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“Bite-Size Bits of Local, National, and Global History”
“Bite-Size Bits of Local, National, and Global History”
Madison in Dane County, Wisconsin — The American Midwest (Great Lakes)
 

Hickory Hill House

1842

 
 
Hickory Hill House Marker image. Click for full size.
By William J. Toman, August 6, 2011
1. Hickory Hill House Marker
Inscription. A very early Madison sandstone house this farm dwelling was presumably constructed for John G. Hicks, a New Yorker. In 1854 James P. Falkner, a speculator, bought the house hoping to develop "Mendota Village" around it. His assets were wiped out by a recession a few years later. Exemplary of a pioneer farmstead, originally the site included a half-mile of Lake Mendota shoreline, outbuildings, and a 70-foot hand-dug well.
 
Erected 1975 by the Madison Landmarks Commission. (Marker Number 37.)
 
Marker series. This marker is included in the Wisconsin, Madison Landmarks Commission marker series.
 
Location. 43° 5.186′ N, 89° 28.672′ W. Marker is in Madison, Wisconsin, in Dane County. Marker can be reached from Hickory Drive 0.1 miles east of University Avenue, on the right when traveling east. Touch for map. Marker is at or near this postal address: 1721 Hickory Drive, Madison WI 53705, United States of America.
 
Other nearby markers. At least 8 other markers are within 3 miles of this marker, measured as the crow flies. Hocheera (approx. 0.3 miles away); Thorstrand (approx. 0.4 miles away); Blackhawk Country Club Mound Group (approx. one mile away); Early Social Whirl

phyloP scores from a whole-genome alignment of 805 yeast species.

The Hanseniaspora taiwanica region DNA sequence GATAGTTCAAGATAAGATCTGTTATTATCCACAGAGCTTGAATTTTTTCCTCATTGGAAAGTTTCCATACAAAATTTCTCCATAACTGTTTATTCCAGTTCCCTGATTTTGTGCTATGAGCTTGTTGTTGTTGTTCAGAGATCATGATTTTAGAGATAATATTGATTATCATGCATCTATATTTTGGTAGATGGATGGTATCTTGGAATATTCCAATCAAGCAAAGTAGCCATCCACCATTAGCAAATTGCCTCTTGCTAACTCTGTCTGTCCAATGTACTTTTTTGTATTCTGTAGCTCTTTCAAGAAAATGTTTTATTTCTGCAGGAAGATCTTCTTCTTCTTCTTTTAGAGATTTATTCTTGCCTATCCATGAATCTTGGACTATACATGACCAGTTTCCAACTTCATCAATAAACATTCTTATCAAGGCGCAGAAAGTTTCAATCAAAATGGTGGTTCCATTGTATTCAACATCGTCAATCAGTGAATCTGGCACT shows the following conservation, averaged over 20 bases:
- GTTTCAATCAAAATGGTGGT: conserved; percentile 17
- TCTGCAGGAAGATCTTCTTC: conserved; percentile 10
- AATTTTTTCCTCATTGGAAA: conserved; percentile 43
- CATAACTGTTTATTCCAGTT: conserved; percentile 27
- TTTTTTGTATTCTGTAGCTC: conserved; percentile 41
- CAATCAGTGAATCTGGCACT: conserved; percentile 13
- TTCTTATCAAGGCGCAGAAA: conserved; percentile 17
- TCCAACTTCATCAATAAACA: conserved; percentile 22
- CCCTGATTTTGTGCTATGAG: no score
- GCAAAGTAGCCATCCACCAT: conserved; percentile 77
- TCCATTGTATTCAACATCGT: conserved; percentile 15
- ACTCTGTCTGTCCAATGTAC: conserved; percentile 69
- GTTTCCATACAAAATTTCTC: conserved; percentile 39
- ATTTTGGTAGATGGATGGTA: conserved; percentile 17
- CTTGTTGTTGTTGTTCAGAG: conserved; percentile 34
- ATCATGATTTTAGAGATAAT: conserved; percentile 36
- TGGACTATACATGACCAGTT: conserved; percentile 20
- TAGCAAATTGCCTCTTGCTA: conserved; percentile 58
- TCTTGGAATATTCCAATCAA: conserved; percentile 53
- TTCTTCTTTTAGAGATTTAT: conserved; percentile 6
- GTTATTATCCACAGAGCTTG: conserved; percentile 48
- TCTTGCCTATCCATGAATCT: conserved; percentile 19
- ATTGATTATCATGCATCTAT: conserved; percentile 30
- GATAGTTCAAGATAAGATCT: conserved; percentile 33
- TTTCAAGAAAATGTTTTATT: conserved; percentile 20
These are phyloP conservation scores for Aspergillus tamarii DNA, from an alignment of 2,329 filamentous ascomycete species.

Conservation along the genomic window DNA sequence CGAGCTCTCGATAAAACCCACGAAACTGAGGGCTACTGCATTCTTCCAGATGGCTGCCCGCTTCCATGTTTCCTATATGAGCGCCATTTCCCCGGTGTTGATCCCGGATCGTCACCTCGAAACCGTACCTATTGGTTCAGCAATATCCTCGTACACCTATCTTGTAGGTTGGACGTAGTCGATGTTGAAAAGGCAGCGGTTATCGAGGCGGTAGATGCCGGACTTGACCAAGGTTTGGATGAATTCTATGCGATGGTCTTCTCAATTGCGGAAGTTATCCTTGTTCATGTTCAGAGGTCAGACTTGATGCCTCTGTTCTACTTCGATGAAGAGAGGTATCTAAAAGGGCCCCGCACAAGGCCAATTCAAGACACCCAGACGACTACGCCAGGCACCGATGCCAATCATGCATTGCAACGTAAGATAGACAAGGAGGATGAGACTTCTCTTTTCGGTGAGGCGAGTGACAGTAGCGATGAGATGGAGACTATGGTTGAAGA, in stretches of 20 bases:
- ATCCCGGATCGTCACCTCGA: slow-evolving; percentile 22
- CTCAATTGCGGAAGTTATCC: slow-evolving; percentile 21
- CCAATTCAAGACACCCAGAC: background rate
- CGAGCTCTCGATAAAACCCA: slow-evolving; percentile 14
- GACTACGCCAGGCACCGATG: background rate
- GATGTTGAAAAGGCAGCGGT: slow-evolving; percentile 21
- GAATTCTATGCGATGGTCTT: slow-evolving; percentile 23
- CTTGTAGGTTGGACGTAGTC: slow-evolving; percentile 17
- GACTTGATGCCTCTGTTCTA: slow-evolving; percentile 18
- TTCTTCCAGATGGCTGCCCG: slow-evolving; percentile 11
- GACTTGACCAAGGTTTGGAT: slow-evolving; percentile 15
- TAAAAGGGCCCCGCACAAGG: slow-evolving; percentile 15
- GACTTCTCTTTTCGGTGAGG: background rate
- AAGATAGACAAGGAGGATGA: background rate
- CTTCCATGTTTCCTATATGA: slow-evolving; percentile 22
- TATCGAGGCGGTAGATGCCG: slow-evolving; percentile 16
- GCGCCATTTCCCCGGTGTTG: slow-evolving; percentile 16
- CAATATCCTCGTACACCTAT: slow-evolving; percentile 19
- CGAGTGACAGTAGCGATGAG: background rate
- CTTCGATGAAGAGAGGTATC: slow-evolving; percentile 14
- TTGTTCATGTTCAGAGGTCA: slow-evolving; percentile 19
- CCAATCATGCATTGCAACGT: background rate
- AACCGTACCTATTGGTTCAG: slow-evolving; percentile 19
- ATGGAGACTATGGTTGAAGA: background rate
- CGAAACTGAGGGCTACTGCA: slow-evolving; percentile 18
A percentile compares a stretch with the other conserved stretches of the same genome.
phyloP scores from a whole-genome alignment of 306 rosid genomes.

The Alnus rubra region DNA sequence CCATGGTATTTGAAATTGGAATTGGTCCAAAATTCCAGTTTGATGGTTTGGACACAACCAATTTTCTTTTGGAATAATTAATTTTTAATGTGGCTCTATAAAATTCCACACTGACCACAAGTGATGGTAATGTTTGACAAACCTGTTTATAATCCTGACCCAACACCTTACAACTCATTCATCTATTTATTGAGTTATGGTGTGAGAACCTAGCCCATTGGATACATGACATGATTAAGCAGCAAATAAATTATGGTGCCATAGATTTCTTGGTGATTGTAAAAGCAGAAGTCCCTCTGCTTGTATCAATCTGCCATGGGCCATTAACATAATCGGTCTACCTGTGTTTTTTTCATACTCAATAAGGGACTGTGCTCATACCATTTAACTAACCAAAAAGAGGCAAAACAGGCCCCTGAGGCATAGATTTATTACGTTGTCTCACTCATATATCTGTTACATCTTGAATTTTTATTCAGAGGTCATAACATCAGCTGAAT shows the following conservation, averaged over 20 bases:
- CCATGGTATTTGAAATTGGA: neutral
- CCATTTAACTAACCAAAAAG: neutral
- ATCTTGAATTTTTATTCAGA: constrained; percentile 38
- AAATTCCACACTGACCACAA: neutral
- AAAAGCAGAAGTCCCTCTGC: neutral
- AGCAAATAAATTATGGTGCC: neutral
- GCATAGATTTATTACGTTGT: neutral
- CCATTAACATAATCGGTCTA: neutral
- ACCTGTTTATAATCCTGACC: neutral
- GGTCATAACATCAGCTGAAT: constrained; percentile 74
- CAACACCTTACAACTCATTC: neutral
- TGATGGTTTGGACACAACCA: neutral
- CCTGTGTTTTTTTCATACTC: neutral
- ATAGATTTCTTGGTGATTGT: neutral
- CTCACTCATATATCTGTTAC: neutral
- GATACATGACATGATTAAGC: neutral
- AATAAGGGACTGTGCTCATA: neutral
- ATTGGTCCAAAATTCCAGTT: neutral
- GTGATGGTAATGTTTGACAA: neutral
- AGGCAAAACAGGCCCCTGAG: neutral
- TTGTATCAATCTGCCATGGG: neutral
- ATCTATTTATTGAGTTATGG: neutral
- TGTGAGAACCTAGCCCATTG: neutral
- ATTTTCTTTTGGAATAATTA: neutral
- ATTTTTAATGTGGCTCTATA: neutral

Hickory Hill House Marker image. Click for full size.
By William J. Toman, August 6, 2011
2. Hickory Hill House Marker
The marker is to the right of the front door.
(approx. 1.1 miles away); The Lemcke Farm House (approx. 1.2 miles away); The Stamm House (approx. 1.5 miles away); Mendota (approx. 1.6 miles away); Hoyt Park (approx. 2.3 miles away). Touch for a list and map of all markers in Madison.
 
Regarding Hickory Hill House. According to the Madison Landmarks Commission, "This old farmhouse was probably built around the year 1860 for the Samuel Grubb family. The Grubbs farmed on the property until around 1866 when the Roder family bought it. They ran a market garden here for about 30 years, on their 130 acre farm, which at that time extended northward to the Lake Mendota shore. Later the Baker family farmed here for about forty years (hence the name of Baker Ave., which runs along the east side of the lot). The farm's close proximity to the city no doubt made the gardening of fruits and vegetables for market a lucrative activity. The house is significant because it is made of our native Madison sandstone."
 
Also see . . .  Madison Landmarks Commission. The landmark nomination form for the house (pdf). (Submitted on August 7, 2011, by William J. Toman of Green Lake, Wisconsin.) 
 
Categories. Notable BuildingsNotable PersonsSettlements & Settlers
 
 
Credits. This page was last revised on June 16, 2016. This page originally submitted on August 7, 2011, by William J. Toman of Green Lake, Wisconsin. This page has been viewed 481 times since then and 28 times this year. Photos:   1, 2. submitted on August 7, 2011, by William J. Toman of Green Lake, Wisconsin.
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